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August 2, 1985 brought thunderstorms to the Dallas-Ft. Worth area. Delta flight 191 was approaching Dallas-Ft. Worth International Airport on a stopover between Ft. Lauderdale and Los Angeles. 156 passengers and eleven crew members were on board the Lockheed L-1011 as it began to execute an ILS approach to runway 17L with the First Officer flying the aircraft. The crew observed a thunderstorm cell lying along the approach path which was producing rain, prompting the First Officer to say "We're gonna get our airplane washed." He also made remarks about lightning ahead near the storm cell.

Nevertheless, the crew continued the approach. At a height of approximately 800ft, the aircraft deviated from the glideslope and, with gear extended, touched down in a field some 6,000ft short of the runway and slightly to the left of centreline. It bounced and then impacted again, crushing a car on the highway. It then continued to slide, bouncing off one water tank and slamming into another. The aircraft then exploded into a fireball which was partially extinguished by water pouring from the tank. 137 people were killed in the accident as well as the driver of the car on the highway.

......Recovery of the aircraft's FDR and CVR proved instrumental in determining the cause of the crash. It was clear that the crew was aware of the thunderstorm lying along the approach path. Ten minutes before the crash, ATC transmitted a message saying "There's a rain shower just north of the airport.." Readout of the FDR showed that 191 encountered increasing headwinds as it entered the area of the thunderstorm. After encountering downdrafts, the First Officer applied nose-up inputs, but a sharp updraft followed, increasing the angle-of-attack to near a stall. Forward pressure was applied, but a downdraft then pushed the aircraft below the glideslope. At this point, the aircraft was emerging from the backside of the thunderstorm, encountering tailwinds of nearly 50kts. The Captain then called for "TOGA", or takeoff/go-around, power to be applied.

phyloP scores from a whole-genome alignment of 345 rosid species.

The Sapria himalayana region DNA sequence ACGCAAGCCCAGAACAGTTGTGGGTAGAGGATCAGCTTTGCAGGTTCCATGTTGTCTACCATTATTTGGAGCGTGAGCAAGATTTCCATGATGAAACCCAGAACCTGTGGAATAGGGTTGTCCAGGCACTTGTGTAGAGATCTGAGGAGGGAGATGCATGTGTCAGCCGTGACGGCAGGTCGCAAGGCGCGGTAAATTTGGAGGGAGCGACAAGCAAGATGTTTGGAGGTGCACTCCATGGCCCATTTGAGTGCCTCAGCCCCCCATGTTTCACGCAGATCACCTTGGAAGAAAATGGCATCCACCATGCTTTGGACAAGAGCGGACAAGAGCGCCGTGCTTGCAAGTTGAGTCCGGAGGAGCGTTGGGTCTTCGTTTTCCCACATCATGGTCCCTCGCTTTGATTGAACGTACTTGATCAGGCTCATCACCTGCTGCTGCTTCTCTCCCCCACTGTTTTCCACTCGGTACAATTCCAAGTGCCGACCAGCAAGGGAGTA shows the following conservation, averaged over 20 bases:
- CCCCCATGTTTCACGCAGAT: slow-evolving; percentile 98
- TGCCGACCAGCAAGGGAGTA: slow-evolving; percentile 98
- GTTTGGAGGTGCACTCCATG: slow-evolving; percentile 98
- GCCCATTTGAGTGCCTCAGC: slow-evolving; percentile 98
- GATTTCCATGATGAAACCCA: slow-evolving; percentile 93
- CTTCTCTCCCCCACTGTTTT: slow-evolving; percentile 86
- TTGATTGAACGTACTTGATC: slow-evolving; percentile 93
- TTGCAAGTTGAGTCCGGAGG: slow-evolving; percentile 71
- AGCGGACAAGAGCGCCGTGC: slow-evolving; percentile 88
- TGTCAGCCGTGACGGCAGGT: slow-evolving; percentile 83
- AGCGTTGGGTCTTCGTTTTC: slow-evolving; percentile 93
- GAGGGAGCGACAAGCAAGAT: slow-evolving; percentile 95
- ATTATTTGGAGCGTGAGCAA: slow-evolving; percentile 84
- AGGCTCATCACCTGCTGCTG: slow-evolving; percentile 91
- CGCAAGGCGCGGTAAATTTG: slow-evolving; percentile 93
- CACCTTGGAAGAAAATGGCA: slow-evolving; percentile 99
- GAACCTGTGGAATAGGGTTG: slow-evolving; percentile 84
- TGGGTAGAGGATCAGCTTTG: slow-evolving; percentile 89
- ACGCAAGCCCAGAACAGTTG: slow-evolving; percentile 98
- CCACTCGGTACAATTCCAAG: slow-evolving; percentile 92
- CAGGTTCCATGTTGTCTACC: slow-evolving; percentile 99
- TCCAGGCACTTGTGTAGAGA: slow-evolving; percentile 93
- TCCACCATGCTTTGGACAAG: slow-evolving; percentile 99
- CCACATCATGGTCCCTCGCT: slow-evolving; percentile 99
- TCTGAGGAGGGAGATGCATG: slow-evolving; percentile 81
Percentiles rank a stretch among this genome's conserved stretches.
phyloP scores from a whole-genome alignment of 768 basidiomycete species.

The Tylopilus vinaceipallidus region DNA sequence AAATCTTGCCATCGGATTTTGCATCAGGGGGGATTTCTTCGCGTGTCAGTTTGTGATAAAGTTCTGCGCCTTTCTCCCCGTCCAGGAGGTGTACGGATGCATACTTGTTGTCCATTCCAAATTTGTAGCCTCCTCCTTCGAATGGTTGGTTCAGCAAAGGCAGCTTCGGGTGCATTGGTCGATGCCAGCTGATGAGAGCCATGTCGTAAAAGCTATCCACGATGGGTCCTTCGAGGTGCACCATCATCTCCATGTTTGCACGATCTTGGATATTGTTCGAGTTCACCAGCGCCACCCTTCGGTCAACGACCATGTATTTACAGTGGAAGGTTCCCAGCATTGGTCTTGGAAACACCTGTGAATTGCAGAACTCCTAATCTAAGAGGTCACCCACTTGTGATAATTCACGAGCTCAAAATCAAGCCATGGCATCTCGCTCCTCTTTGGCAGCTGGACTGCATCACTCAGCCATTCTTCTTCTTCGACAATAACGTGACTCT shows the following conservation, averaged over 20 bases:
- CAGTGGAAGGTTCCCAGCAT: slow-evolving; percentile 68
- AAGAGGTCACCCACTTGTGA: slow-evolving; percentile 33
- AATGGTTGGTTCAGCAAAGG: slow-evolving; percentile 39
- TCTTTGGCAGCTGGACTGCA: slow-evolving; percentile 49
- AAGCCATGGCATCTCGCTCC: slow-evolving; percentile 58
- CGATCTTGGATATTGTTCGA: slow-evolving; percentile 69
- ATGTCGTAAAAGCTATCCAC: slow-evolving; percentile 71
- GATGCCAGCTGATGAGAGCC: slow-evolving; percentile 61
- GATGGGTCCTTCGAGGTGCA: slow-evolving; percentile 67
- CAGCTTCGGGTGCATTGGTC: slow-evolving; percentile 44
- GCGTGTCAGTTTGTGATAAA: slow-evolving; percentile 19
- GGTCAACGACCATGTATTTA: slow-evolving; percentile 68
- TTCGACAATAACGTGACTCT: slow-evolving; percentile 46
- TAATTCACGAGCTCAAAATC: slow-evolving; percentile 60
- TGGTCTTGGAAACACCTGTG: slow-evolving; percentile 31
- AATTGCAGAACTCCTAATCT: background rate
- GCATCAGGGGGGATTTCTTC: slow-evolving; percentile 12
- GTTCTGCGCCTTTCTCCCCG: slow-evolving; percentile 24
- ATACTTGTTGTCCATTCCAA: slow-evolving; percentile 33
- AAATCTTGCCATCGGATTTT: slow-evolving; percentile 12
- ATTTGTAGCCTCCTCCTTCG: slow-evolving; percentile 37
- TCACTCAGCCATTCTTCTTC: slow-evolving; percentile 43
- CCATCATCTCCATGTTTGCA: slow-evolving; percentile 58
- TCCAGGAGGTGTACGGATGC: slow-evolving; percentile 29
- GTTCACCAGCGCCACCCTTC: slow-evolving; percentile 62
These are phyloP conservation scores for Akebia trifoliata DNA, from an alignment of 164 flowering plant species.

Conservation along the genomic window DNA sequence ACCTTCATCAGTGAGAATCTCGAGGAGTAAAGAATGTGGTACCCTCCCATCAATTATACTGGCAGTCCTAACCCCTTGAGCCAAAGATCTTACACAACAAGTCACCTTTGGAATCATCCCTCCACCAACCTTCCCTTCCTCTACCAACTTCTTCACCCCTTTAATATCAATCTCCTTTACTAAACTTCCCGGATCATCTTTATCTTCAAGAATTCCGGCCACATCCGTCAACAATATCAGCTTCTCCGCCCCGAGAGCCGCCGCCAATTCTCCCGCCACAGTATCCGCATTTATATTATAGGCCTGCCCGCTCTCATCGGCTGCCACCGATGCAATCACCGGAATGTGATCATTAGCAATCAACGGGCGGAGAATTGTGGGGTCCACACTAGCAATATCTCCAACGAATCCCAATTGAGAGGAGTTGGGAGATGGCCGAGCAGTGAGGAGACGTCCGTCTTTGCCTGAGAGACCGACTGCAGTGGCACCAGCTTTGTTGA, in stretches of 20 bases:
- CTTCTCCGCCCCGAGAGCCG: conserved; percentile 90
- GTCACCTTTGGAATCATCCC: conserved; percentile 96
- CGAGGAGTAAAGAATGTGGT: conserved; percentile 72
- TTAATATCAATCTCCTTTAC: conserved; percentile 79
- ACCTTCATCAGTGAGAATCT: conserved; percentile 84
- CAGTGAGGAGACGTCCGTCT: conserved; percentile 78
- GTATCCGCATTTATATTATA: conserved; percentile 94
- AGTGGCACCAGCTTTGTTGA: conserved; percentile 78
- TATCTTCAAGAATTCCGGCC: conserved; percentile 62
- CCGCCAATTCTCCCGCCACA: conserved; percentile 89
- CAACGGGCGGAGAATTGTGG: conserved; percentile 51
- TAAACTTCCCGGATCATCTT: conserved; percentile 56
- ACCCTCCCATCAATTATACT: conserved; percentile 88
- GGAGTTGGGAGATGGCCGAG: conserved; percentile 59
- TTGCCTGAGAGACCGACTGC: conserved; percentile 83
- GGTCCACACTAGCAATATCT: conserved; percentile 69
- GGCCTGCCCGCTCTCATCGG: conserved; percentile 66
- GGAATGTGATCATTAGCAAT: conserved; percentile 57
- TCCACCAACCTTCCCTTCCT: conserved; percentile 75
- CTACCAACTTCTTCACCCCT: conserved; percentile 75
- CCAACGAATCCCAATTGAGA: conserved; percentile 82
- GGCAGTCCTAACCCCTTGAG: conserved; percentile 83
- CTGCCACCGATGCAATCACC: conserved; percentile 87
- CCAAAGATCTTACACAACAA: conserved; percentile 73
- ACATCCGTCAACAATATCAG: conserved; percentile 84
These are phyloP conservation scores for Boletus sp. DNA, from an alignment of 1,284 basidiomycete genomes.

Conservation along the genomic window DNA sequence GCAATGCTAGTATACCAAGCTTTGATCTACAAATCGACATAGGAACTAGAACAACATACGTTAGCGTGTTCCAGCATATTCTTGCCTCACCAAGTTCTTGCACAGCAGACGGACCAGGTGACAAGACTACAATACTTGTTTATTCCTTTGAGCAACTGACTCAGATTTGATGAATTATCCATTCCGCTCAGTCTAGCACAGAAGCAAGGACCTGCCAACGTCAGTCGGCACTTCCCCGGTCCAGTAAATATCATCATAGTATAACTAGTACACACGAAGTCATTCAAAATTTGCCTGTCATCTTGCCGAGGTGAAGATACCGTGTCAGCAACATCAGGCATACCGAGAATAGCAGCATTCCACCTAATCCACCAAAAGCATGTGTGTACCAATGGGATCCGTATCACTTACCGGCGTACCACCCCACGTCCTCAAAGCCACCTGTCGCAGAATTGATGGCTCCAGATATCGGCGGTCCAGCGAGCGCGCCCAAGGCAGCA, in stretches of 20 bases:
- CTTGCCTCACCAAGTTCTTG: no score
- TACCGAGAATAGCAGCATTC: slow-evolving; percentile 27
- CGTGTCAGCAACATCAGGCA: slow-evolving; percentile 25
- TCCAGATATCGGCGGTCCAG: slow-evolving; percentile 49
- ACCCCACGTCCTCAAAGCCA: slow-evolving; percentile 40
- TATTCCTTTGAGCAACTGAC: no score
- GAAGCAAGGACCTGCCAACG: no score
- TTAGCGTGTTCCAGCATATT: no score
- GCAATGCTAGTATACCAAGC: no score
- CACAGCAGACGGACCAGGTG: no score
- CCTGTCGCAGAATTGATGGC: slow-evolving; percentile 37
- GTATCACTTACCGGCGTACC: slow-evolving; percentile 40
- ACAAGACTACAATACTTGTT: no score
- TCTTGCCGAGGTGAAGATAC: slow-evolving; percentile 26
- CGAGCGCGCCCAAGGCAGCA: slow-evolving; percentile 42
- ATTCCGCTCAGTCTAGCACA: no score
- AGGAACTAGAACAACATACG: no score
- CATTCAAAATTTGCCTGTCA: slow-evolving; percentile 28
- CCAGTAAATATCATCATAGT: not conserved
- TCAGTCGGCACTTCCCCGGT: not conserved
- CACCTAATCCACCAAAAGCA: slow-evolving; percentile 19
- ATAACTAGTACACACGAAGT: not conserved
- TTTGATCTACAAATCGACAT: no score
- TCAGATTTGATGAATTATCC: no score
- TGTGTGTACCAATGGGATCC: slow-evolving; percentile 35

The manoeuvre was begun too late however to prevent the aircraft from crashing. Clearly 191 encountered a strong microburst, a product of the thunderstorm, but the question remained as to why the continued the approach. Although the crew had visually identified the cell, two aircraft just ahead of 191 on the approach landed safely and reported no difficulties. Several other flight crews in the area saw lightning and even a funnel cloud, but none of the crews reported any of the sightings to the tower. The thunderstorm which developed over the approach path developed rapidly. The meteorologist at Dallas-Ft. Worth reported seeing no weather echoes within 10nm of the airport some 40 minutes prior to the accident. He left for his dinner break, returning just after 191 crashed.

Upon returning, he found a level 4 thunderstorm in the area. No warning was given from the airport's LLWAS until after the accident either. Because of the speed of the buildup, no SIGMET or severe weather watch was issued. Nevertheless, the NTSB ruled that the crew had adequate visual clues to determine the severity of the storm. They also ruled that the weather radar on the aircraft lacked the definition to display an adequate picture of the storm. Subsequent to the accident, a more sophisticated LLWAS was developed to increase the level of safety at airports prone to thunderstorms.